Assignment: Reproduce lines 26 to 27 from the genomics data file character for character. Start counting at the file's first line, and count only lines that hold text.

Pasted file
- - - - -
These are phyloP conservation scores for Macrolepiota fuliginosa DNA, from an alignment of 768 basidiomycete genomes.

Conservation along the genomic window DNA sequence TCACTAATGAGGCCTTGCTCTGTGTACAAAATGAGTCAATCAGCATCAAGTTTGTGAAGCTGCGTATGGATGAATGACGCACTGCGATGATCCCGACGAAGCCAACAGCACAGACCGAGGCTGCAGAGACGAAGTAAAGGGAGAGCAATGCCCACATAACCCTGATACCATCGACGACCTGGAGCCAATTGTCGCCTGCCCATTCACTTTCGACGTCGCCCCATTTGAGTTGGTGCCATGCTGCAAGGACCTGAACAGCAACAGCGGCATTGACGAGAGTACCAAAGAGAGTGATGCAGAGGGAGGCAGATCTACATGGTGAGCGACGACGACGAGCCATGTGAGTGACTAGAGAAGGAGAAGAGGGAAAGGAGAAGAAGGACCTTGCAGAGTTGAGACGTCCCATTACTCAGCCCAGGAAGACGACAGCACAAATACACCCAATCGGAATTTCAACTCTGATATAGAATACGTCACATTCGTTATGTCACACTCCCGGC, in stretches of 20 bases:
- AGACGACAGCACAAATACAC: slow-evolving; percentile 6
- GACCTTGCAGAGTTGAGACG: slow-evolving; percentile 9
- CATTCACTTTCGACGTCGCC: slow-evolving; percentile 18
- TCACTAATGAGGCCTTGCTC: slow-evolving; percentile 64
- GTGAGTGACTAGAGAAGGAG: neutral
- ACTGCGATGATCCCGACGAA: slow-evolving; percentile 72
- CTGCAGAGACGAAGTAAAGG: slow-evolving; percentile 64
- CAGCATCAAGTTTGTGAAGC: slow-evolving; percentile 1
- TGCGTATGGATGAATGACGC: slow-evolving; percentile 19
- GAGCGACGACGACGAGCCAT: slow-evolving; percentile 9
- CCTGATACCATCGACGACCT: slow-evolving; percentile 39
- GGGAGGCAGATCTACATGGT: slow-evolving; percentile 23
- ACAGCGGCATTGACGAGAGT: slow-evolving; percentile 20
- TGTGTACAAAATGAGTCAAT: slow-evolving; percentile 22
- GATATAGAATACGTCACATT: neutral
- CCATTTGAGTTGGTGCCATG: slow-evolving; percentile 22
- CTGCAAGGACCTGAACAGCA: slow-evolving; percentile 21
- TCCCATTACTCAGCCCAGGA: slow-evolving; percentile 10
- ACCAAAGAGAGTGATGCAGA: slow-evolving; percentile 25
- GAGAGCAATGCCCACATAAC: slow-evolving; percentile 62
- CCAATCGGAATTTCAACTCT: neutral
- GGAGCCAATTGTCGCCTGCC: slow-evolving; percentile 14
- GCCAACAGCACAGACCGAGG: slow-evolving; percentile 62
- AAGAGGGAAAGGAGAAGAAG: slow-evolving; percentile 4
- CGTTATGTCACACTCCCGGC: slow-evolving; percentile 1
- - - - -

- AAGAGGGAAAGGAGAAGAAG: slow-evolving; percentile 4
- CGTTATGTCACACTCCCGGC: slow-evolving; percentile 1